We are thirty minutes into Fargo before we finally meet Marge Gunderson (Frances McDormand), the petite but heavily pregnant police chief in small town Brainerd, Minnesota, who will become the hero we all needed. Relentlessly pleasant and attentive to other's needs, she is also observant, book smart, and people smart, knowing just the right attitude and approach to each character in the movie. She neither asks for nor needs any special consideration for her gender or her condition (although she does prowl for food almost constantly to feed her growing baby!), and is no pushover:
--She breaks a stonewalling ex-con with a quick recap of his list of priors and a shrewd assessment of his need to cooperate, and obtains valuable information. --She swiftly and gently but with absolute certainty deflects the advances of a lonely high school classmate, leaving no doubt of her loving relationship with her husband Norm (how many other pregnant wives would bring their husband a bag of nightcrawlers for his upcoming icefishing trip and show them off proudly over an Arby's fast food lunch?). --She responds sharply but politely when facing an exasperated witness: "Sir, you have no call to get snippy with me, I'm just doing my job here."
In my chronological tour of the Coen Brothers' catalog, they have just completed their cinematic examination of identity through classic Hollywood genres before moving on to Fargo:
Blood Simple was a great noir debut about misunderstanding identity. Raising Arizona was a screwball comedy about stealing an identity. Miller's Crossing was a deep gangster movie about discovering identity ("Nobody knows anybody. Not that well") Barton Fink was a Hollywood insiders movie about understanding your own identity. The Hudsucker Proxy was a fast-talking dialogue driven 1930s comedy about keeping your identity in the face of all odds against.
In Fargo, and in Marge Gunderson's character, they have gone beyond searching for identity, and tell the simple (but not true, as the opening screen title claims) story of Fargo. While we are waiting for the phone to ring to wake up Marge (and Norm) before dawn, we meet Jerry Lundegaard (William H. Macy), a hapless and hopelessly bungling car salesmen, who despite working at his father-in-laws dealership is deep in debt and trying to cover up a bank scam by concocting a cockamamie scheme to have his wife kidnapped and split the ransom with his criminal cohorts. The problem is he has chosen his team poorly: One never shuts up, the other never speaks, they bicker unevenly throughout the movie, and bungle the seemingly simple job they have set before them, resulting in the call to Marge and her methodical and nearly singlehanded resolution to the series of crimes that occur.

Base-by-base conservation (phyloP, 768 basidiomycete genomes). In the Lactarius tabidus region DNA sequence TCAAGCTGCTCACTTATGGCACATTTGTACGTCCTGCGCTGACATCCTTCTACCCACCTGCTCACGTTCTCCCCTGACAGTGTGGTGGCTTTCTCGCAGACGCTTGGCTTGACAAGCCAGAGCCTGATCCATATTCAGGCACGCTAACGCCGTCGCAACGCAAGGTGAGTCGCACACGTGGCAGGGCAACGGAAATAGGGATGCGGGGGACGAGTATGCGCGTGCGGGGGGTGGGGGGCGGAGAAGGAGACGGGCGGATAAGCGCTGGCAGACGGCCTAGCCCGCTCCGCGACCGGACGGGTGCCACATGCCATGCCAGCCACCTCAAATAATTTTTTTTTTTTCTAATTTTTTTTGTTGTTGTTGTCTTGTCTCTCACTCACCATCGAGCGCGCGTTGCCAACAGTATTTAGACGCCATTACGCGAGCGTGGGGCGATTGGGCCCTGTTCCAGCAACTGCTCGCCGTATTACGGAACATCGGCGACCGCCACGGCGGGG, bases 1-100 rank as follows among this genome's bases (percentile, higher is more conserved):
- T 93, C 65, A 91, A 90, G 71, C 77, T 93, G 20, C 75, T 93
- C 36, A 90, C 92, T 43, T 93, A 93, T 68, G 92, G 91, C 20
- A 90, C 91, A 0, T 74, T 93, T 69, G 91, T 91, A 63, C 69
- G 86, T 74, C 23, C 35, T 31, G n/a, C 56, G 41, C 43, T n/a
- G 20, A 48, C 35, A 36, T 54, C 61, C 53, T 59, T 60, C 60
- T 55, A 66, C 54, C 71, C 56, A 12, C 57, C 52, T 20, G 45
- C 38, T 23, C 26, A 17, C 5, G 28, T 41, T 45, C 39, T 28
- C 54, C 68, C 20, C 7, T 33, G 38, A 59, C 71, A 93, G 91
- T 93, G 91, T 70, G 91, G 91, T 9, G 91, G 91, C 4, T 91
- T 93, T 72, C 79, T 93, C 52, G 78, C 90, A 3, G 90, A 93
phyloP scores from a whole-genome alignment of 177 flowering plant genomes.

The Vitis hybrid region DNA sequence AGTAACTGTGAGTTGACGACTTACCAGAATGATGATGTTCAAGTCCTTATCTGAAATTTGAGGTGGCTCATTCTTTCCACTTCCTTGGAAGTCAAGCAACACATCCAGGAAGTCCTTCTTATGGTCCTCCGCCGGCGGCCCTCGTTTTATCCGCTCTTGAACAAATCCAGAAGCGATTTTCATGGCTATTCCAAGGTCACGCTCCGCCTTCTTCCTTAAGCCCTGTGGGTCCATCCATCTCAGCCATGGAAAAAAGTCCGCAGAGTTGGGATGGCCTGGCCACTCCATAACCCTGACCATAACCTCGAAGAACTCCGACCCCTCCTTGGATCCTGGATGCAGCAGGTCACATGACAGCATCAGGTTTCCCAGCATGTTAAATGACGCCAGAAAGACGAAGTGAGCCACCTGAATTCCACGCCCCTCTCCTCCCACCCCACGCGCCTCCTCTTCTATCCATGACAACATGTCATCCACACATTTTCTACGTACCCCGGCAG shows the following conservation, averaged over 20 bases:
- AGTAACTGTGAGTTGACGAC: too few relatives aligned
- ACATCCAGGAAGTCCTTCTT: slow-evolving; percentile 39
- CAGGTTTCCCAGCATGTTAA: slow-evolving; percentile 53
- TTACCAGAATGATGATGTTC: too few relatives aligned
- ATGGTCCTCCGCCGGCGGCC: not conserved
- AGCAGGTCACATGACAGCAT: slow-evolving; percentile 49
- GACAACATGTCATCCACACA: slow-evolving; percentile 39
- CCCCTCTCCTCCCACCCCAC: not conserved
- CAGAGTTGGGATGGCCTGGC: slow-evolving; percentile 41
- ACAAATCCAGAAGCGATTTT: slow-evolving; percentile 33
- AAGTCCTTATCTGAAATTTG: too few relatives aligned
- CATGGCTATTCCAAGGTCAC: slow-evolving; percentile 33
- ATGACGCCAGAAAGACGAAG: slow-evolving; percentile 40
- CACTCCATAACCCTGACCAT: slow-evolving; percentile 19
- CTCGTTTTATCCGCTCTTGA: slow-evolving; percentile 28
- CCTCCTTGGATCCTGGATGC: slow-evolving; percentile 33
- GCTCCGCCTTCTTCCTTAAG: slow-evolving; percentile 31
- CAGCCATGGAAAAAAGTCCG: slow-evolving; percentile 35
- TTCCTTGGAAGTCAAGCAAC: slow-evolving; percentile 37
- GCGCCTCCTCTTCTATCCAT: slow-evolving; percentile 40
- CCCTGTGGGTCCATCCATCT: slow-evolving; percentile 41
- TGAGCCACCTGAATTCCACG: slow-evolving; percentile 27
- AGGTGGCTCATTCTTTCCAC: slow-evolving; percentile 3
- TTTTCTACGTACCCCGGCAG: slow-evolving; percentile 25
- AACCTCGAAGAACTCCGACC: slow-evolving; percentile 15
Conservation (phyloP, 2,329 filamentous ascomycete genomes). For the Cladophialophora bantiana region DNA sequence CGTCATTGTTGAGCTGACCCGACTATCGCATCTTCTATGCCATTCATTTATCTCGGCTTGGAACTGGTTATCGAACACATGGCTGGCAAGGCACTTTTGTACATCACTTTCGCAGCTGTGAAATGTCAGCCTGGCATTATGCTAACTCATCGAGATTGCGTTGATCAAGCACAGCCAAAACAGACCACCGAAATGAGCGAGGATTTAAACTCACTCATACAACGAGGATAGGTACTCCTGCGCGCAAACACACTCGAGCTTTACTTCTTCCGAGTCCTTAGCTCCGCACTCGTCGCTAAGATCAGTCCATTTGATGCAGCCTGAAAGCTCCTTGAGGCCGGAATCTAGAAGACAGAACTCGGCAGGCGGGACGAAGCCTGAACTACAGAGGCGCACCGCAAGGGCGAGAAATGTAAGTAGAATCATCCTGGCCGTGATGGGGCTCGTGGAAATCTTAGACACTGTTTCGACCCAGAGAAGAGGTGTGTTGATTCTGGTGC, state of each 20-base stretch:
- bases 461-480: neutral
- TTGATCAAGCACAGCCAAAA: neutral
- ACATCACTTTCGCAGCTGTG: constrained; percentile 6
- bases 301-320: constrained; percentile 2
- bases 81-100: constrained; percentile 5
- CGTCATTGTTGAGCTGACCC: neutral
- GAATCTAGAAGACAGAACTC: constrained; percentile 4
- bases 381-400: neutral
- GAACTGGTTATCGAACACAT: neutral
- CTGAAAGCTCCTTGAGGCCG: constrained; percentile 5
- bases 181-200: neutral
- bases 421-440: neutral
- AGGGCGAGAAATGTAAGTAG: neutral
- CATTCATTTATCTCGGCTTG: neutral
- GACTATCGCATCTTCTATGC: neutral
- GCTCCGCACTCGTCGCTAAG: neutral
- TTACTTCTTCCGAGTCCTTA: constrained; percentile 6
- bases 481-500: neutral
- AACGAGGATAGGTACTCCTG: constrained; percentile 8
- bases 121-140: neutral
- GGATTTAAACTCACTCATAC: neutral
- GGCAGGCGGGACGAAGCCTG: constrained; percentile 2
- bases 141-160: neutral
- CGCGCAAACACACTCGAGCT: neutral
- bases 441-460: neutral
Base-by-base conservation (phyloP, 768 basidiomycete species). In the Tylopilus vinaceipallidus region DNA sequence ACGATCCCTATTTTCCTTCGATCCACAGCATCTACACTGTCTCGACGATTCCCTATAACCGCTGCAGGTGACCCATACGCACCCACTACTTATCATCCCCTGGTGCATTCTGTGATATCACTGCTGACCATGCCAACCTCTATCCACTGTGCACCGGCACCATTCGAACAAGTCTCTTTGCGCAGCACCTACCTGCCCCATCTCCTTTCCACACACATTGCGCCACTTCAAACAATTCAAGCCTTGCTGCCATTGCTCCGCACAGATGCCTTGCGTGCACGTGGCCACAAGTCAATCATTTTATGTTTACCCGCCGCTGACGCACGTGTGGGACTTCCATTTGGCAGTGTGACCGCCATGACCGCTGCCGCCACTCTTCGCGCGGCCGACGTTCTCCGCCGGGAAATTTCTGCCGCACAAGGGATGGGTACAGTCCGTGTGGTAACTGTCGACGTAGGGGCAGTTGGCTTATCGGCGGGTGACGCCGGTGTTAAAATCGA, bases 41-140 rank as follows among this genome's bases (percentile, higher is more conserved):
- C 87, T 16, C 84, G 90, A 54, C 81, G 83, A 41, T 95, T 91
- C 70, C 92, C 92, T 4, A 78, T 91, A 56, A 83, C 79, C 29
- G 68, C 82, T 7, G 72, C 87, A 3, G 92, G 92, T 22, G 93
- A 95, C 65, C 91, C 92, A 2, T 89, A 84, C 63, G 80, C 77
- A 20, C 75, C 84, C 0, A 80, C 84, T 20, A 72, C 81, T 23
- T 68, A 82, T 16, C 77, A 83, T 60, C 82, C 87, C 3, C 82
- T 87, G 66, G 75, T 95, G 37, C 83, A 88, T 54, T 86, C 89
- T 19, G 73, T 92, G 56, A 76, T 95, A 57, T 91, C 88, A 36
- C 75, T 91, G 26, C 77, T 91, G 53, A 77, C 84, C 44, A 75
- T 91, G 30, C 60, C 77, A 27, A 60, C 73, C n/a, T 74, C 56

Fargo is set in Minnesota in the winter, and the landscape, the weather, and the accents are living characters in the movie. Even at midday the light is weak and gray, and camera angles often take in the gray and fading horizon line as dirty snow fades into blow snow fades into gray skies. As one of the kidnappers (Steve Buscemi) buries the ransom loot in a snow bank along the side of a road, he looks in both directions and sees nothing but straight level road, snow bank, and snow fence to both horizons, so he marks the spot with a red windshield scraper. Later as police cars travel on that road at the end of the movie, we realize that fresh snow has piled on top of the old, climbing further up the fence line--and obscuring the marker for the hidden ransom!
An action movie about a crooked car salesman who hatches a scheme to kidnap his own wife to get his rich father-in-law to pay off the kidnappers and split the money with him to cover his shady business deals--that is a plot summary of Fargo, but that's not what the movie is about at all. Its a movie about a place, a people--and a hero named Marge.